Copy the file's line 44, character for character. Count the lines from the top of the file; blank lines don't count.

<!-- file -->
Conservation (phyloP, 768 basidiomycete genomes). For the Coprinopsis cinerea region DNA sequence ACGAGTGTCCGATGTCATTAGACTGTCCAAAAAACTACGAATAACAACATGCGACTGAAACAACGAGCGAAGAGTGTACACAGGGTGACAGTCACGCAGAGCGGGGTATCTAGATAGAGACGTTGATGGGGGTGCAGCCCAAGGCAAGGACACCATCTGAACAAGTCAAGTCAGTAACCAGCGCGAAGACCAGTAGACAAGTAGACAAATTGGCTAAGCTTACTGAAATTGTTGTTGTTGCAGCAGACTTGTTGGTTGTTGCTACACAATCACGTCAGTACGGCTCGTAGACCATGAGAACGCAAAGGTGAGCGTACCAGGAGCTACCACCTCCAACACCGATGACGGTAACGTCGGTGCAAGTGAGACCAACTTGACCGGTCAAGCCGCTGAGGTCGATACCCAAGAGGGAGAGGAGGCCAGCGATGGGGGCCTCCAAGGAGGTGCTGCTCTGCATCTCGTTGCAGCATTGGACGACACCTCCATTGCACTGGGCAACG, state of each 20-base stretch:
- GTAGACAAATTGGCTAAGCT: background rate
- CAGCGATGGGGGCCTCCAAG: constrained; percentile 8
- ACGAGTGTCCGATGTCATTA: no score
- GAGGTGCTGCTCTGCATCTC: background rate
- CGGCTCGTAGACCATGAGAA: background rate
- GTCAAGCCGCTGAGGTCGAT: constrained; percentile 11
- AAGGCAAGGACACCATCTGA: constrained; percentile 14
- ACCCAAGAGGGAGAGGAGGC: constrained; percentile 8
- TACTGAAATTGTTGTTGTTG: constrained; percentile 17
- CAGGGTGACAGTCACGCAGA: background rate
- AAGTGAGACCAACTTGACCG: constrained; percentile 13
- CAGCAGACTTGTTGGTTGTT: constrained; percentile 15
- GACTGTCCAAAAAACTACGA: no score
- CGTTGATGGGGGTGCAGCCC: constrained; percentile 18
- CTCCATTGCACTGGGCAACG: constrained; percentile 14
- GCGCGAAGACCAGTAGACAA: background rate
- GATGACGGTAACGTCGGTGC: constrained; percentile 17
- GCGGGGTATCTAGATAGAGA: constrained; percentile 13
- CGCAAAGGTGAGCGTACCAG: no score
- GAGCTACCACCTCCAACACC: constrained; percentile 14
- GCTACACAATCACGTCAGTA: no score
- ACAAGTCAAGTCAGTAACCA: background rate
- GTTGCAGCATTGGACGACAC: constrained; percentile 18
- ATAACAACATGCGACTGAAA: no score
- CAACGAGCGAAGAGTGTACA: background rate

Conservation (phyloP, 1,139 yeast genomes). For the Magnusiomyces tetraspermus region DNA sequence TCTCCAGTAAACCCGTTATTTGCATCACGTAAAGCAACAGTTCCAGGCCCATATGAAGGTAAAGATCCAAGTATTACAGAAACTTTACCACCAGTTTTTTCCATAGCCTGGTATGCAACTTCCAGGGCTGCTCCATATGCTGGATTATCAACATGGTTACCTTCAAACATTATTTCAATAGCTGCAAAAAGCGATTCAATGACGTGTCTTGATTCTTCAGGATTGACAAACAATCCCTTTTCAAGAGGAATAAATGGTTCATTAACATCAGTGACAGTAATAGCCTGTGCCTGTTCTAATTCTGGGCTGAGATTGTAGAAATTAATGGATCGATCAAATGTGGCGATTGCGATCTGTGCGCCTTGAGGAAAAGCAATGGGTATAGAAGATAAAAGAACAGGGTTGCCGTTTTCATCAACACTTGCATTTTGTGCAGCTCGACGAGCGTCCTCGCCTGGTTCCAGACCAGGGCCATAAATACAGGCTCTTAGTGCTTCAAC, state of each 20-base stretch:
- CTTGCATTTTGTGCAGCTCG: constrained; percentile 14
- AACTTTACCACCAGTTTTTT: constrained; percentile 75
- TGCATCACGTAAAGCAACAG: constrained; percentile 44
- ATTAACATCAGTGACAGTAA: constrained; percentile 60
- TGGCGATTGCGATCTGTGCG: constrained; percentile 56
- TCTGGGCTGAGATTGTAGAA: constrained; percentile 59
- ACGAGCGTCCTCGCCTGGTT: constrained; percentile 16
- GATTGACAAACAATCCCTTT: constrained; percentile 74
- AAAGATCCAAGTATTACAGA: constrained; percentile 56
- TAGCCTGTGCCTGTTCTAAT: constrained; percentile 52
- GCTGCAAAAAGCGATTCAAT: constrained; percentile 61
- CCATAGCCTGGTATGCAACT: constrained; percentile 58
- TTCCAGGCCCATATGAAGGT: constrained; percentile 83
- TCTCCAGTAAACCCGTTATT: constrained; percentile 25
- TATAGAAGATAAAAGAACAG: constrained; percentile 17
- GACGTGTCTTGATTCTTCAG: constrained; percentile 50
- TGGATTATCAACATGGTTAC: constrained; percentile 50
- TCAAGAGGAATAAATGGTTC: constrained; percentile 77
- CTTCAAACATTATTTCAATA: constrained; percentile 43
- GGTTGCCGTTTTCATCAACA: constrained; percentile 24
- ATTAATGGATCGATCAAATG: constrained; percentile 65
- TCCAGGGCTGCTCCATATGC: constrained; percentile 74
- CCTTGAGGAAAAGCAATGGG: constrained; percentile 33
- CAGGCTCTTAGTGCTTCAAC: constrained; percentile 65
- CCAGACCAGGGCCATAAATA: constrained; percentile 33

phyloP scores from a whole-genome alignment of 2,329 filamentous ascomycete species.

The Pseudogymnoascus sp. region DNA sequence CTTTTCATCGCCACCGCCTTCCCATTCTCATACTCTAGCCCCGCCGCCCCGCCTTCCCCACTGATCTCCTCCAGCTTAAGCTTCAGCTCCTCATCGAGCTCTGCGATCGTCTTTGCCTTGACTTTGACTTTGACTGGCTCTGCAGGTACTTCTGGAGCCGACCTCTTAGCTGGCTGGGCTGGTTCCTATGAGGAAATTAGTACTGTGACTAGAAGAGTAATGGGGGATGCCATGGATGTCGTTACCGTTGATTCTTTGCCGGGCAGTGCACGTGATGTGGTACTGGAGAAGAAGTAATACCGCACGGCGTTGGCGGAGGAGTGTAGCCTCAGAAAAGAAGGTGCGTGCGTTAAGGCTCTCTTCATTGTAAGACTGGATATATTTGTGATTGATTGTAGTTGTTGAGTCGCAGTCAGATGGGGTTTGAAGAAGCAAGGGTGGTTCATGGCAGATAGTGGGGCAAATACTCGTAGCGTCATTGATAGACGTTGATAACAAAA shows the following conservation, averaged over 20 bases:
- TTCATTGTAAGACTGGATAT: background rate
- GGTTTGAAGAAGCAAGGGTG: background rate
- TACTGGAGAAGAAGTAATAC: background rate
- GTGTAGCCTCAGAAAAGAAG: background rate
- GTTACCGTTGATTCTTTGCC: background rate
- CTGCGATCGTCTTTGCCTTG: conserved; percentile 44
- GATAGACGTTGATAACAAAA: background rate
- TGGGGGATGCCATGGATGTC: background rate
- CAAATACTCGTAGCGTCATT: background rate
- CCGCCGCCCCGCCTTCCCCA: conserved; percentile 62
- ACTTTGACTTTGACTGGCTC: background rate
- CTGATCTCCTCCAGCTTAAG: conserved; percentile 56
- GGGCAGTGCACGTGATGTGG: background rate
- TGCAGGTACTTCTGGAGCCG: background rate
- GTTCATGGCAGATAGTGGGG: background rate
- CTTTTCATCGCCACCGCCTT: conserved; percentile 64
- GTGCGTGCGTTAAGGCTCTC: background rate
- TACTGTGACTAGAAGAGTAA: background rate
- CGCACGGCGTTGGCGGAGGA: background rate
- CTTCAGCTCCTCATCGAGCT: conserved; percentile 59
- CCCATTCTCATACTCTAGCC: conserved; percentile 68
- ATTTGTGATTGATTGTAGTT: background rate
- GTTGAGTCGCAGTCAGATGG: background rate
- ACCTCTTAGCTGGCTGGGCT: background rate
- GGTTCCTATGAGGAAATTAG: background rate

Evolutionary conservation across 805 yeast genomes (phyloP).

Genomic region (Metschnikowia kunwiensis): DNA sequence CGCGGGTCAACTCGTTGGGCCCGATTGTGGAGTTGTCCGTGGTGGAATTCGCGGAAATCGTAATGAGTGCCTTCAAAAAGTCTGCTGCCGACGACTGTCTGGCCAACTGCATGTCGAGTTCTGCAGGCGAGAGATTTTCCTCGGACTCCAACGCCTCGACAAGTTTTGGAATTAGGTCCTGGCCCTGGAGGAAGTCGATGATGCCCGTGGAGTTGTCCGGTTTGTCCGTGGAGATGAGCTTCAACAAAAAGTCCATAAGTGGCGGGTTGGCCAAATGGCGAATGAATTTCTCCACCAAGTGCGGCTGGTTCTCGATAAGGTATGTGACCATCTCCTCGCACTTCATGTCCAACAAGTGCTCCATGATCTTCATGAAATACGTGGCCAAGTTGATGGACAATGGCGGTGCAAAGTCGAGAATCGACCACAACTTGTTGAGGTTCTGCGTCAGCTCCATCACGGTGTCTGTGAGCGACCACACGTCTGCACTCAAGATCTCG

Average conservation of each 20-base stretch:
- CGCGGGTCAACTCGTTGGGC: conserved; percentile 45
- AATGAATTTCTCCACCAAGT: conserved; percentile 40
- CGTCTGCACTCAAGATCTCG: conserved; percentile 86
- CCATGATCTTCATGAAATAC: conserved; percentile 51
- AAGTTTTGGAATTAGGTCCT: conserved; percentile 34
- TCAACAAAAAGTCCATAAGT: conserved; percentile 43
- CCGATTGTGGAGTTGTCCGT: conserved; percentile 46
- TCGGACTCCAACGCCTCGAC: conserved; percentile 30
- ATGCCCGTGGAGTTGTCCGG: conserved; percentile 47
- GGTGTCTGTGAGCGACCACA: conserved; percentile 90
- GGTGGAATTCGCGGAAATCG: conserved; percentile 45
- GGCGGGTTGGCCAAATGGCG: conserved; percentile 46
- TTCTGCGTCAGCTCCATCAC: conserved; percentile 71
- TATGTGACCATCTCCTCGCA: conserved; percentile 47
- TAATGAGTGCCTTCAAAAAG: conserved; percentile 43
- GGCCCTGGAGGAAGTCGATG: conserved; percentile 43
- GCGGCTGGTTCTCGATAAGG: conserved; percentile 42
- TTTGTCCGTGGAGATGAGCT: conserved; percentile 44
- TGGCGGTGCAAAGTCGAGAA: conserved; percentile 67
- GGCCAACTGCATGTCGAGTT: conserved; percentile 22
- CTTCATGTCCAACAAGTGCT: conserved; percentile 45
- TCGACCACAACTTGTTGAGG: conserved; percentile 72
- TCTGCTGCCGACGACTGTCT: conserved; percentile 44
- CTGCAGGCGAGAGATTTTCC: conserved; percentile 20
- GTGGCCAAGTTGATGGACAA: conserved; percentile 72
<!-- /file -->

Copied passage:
- TGGATTATCAACATGGTTAC: constrained; percentile 50